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Amazon Selling Wholesale vs. Private Label vs. Retail Arbitrage



Show Notes

There are several ways to launch a business on Amazon. While hard work will make a lucrative business out of each one, there are pros and cons to every avenue. In this episode of Amazon Seller School, Todd breaks down his ideas on all three selling strategies so stay tuned for expert advice!

Retail Arbitrage

Retail arbitrage means you hit different retail stores (Walmart, Target, Goodwill), purchase products, and resell them on Amazon. You can even scan products to determine if they’ll turn a profit based on their price and purchasing history. Online arbitrage is the same idea but instead of retail stores, you’re purchasing products from different websites and using coupon codes and credit card points to snag discounts.

Pros? Retail arbitrage is an easy way to get your feet wet. You’ll learn the ropes of selling on Amazon from price comparison to finding discounts to shipping and figuring out what’s profitable. Because all it really takes is $50 at Target, retail arbitrage is low risk. The cons? It’s incredibly hard to scale this type of business and if you’re hit with an inauthentic claim or trademark violation, receipts from retailers won’t bail you out.

Private Label

Private label means you’ve developed your own brand or product to sell on Amazon. It’s a great opportunity if you’re passionate about a particular product. But you’ll need to take your business outside of Amazon if you ever hope to sustain it. Competition on Amazon is stiff and it takes a tremendous amount of work to build your own brand from the ground up. You’ll need unique selling points to stand out and because Amazon prioritizes brands and wholesalers above all else, there’s a good chance you won’t see sales.

But if you’ve got a passion – go for it.


From Todd’s experience, selling wholesale on Amazon reaps the most profit with the lowest risk. You purchase products that are already selling well from brands or distributors and resell on Amazon. It doesn’t take a large investment to get started and tools like Keepa and Jungle Scout help you predict what will sell. There’s always the risk of competitors undercutting your prices and it takes consistent relationship-building to snag discounts and win exclusivity, but all-in-all, wholesale equals private label with a lot less risk.


Nothing on Amazon, or in business, is easy. While wholesale may be less risky, success still takes patience, persistence, and endless phone calls to brands and distributors.

Eager for more Amazon knowledge? Check out Todd’s other podcasts and YouTube videos. You can also schedule a coaching call and get on the waitlist for a three-month training course. As always, happy selling.

Resources From This Episode

Outline of This Episode

[00:32] Todd’s introduction to this episode

[01:33] Retail arbitrage 101

[07:11] What’s a private label?

[14:04] Why wholesale trumps all (in Todd’s eyes)

[21:33] Todd’s closing thoughts on this episode


Todd (00:00):
Wholesale, retail arbitrage, private label FBA FBM. There’s tons of options to sell on Amazon. So which one is the best and which one should you choose in 2020 stay tuned.

Announcer (00:15):
Welcome fellow entrepreneurs to the Amazon Seller School podcast where we talk about Amazon wholesale and how you can use it to build an eCommerce empire, a side hustle or anything in between. And now your host, Todd Welch

Todd (00:32):
Private label, retail arbitrage, Amazon wholesale FBA, FBM, tons of terms. What is the best way to start selling on Amazon in 2020 that’s what we’re going to dive into in this podcast episode. So stay tuned. Welcome everybody. This is episode number 16 of the Amazon Seller School podcast. And if you’re listening to this, you probably already know the answer of what I think is the best way to sell on Amazon. But we have a lot of new people that listen to the show and I want to go over the other ways to sell on Amazon as well and give you all your options and why I think they’re good, why they’re bad, and which one I think is best. So let’s go ahead and dive into this. If you want to get the show notes, head on over to Amazon Seller to get those as well as transcripts and any other links that we talk about in this video.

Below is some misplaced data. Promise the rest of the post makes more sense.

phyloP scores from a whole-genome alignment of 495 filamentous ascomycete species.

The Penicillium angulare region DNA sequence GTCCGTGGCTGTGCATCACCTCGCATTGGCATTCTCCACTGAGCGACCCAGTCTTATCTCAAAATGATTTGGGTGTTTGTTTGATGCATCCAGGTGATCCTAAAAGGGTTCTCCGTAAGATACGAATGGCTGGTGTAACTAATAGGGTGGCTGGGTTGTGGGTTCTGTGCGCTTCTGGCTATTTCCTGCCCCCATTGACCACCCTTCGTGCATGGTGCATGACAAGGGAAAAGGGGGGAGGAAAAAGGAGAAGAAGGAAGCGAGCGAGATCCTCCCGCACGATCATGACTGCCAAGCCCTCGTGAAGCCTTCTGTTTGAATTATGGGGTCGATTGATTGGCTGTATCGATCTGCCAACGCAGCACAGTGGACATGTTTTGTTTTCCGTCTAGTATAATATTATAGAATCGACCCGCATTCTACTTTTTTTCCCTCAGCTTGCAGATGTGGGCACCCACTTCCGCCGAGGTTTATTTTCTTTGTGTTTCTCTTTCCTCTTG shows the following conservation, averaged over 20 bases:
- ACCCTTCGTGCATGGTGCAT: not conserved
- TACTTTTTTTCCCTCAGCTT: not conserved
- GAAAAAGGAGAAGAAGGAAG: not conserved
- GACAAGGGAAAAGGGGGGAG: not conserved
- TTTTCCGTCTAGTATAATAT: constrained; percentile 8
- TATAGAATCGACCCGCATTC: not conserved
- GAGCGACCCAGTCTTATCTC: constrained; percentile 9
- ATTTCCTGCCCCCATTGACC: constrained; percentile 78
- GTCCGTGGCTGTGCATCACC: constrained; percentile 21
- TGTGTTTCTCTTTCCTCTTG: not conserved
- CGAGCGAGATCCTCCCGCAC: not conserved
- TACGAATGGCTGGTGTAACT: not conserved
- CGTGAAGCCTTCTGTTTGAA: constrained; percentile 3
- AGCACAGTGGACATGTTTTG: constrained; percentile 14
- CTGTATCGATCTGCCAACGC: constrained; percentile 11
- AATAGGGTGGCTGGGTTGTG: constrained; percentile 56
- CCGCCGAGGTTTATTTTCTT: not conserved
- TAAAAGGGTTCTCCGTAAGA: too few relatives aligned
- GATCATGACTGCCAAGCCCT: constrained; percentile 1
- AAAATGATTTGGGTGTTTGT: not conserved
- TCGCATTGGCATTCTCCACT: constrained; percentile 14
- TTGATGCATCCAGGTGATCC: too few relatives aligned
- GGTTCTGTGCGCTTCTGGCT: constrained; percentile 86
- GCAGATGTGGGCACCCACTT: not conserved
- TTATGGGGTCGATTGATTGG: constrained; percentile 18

Todd (01:33):
So let’s go. All right, so let’s go ahead and start with retail arbitrage. Now retail arbitrage is essentially selling products from other stores. There’s also a variation of that called online arbitrage. Retail arbitrage is buying clearance products or regular priced products possibly from different stores such as Walmart, Target, Goodwill, and other thrift stores that you might have in your area. Any store. Really what you do is you’re going into those stores and you’re scanning a whole bunch of products, so you got your little scanner, you’ve got an application on your phone and you’re scanning products. It pulls up the information about that product. If it’s available on Amazon, the price of it, you can look at the price that you have to pay in the store and see if there is profit there to be had. So that is basically what arbitrage means is you are taking advantage of the price difference from one area of buying products and then selling it in another area.

Todd (02:46):
So in this case, buying from Walmart perhaps and selling on Amazon for a higher price. Now a lot of people do that, vice versa, maybe buying an Amazon selling on eBay or Walmart, and there’s lots of different ways. Online arbitrage is very similar. It’s just that instead of buying from retail stores, physically going out and buying your buying from websites all over the internet, possibly all over the world, and finding discounts, taking advantage of coupon codes and credit card points and things like that to get discounts on products and then flipping them and selling them on Amazon, Walmart or other marketplaces and things like that. So that is one of probably the easiest ways to get started selling on Amazon. And I do like doing that in the beginning to learn the Amazon platform. I think it’s a good way, a good low risk way to get started.